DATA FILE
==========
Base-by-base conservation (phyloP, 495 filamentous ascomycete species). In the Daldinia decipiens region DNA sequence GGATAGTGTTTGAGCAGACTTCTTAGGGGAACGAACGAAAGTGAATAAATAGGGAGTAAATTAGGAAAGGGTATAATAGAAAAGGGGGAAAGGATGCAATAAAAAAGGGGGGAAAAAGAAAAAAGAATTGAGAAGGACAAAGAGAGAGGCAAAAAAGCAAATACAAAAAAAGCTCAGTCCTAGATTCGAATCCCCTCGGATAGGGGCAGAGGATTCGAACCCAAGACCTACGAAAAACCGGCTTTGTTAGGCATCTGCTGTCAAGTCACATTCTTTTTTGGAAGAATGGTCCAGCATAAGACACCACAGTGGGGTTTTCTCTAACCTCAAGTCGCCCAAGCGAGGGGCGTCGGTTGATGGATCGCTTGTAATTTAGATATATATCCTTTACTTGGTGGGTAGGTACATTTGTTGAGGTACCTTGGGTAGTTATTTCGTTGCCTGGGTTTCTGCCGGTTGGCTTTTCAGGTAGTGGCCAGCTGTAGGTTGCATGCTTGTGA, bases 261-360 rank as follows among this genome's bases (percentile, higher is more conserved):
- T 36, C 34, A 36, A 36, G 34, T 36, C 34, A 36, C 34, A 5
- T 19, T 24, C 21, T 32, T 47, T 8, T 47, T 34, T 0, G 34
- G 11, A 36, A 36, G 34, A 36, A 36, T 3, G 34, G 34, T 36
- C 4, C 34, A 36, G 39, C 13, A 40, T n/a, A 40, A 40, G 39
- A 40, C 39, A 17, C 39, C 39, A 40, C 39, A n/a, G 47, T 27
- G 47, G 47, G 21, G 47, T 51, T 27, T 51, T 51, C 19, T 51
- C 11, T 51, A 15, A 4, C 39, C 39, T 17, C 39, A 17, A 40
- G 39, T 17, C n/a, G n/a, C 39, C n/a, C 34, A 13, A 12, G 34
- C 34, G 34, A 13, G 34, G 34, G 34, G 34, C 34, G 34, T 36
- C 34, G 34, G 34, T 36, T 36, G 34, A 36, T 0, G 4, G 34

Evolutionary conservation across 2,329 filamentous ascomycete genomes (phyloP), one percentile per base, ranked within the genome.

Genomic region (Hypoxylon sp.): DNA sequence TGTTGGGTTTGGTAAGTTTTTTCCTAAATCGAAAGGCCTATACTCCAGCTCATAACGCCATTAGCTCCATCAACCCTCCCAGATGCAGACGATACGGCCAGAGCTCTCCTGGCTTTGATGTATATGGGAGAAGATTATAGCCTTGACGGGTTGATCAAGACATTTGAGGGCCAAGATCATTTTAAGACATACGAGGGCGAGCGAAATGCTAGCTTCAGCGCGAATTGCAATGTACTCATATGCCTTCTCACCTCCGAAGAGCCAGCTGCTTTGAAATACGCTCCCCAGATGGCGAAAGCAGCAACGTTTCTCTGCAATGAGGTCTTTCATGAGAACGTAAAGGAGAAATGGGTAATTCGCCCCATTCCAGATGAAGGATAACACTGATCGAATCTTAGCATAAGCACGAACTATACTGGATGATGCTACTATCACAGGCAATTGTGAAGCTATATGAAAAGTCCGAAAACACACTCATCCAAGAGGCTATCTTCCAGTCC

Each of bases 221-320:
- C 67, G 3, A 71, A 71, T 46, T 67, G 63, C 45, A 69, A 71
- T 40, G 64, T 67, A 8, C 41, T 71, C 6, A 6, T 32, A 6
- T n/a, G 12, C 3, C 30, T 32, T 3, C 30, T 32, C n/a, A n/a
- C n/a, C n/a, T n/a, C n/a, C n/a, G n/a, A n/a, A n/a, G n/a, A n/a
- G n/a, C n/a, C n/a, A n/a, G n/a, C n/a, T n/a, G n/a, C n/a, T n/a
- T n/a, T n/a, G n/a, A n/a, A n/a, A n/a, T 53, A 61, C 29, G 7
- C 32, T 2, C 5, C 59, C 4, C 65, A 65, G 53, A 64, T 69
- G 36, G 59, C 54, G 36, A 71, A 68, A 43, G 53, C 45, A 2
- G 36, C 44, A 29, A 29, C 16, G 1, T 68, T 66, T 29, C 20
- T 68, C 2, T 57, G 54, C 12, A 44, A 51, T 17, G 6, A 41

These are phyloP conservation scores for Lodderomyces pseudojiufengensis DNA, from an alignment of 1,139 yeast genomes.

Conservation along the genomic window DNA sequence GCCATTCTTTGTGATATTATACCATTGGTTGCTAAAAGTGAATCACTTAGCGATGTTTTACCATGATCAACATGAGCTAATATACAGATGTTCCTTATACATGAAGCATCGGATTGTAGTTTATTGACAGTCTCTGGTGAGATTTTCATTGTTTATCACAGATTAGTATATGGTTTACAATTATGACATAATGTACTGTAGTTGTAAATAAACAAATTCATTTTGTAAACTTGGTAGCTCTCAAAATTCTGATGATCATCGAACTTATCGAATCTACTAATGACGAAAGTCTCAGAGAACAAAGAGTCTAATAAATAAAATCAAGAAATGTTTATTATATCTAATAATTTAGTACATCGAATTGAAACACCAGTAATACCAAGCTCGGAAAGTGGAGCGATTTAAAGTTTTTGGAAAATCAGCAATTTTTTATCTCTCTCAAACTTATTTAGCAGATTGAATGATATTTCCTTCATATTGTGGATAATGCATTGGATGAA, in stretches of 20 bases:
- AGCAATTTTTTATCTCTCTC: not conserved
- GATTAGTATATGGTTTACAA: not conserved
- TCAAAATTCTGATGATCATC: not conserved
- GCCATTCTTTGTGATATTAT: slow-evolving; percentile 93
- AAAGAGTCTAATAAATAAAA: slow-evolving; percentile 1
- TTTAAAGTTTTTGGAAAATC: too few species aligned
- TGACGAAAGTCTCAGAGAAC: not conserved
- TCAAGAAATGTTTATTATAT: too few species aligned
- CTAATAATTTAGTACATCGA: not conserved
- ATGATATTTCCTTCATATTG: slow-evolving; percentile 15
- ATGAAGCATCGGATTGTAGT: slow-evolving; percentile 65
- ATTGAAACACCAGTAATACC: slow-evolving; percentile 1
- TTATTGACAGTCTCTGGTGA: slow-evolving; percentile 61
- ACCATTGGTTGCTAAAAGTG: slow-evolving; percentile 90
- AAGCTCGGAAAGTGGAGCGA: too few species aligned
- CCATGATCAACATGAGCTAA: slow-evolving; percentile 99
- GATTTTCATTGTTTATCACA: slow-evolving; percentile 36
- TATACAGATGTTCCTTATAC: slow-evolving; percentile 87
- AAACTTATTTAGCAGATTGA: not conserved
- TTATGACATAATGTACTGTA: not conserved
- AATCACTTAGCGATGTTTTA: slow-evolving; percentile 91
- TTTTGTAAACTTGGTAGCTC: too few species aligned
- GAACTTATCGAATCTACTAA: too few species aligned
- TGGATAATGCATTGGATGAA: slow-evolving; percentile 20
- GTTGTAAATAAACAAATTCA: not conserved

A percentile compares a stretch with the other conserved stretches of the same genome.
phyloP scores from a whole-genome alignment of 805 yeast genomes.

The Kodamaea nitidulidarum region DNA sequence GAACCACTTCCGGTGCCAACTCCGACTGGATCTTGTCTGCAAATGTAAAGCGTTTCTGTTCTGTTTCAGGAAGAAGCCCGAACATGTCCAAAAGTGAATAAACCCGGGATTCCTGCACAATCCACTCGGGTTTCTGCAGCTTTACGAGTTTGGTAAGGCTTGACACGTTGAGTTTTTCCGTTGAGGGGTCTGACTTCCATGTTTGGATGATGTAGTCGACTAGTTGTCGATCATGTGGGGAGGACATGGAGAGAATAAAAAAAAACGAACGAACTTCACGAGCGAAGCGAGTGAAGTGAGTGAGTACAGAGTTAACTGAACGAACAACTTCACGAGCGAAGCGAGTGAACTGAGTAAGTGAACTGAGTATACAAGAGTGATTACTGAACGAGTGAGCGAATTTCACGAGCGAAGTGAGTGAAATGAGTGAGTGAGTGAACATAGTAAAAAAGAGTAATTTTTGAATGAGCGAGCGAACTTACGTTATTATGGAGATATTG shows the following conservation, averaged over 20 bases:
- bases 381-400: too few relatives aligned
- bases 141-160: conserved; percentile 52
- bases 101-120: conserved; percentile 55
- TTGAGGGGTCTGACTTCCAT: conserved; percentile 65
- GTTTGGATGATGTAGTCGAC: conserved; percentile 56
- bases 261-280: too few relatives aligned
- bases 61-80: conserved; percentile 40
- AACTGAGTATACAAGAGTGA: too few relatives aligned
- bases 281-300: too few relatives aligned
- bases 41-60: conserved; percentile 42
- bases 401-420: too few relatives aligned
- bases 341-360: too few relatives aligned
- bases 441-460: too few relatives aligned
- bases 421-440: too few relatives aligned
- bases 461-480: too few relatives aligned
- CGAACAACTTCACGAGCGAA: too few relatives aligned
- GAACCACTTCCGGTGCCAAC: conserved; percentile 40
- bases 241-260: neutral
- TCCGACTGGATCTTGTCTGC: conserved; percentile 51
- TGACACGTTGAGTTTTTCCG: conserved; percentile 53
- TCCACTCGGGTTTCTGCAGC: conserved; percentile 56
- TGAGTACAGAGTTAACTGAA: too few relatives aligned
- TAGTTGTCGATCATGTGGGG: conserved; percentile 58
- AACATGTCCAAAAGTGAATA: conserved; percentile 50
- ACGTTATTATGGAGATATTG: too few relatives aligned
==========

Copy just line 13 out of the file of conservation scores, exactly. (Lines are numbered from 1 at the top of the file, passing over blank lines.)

Genomic region (Hypoxylon sp.): DNA sequence TGTTGGGTTTGGTAAGTTTTTTCCTAAATCGAAAGGCCTATACTCCAGCTCATAACGCCATTAGCTCCATCAACCCTCCCAGATGCAGACGATACGGCCAGAGCTCTCCTGGCTTTGATGTATATGGGAGAAGATTATAGCCTTGACGGGTTGATCAAGACATTTGAGGGCCAAGATCATTTTAAGACATACGAGGGCGAGCGAAATGCTAGCTTCAGCGCGAATTGCAATGTACTCATATGCCTTCTCACCTCCGAAGAGCCAGCTGCTTTGAAATACGCTCCCCAGATGGCGAAAGCAGCAACGTTTCTCTGCAATGAGGTCTTTCATGAGAACGTAAAGGAGAAATGGGTAATTCGCCCCATTCCAGATGAAGGATAACACTGATCGAATCTTAGCATAAGCACGAACTATACTGGATGATGCTACTATCACAGGCAATTGTGAAGCTATATGAAAAGTCCGAAAACACACTCATCCAAGAGGCTATCTTCCAGTCC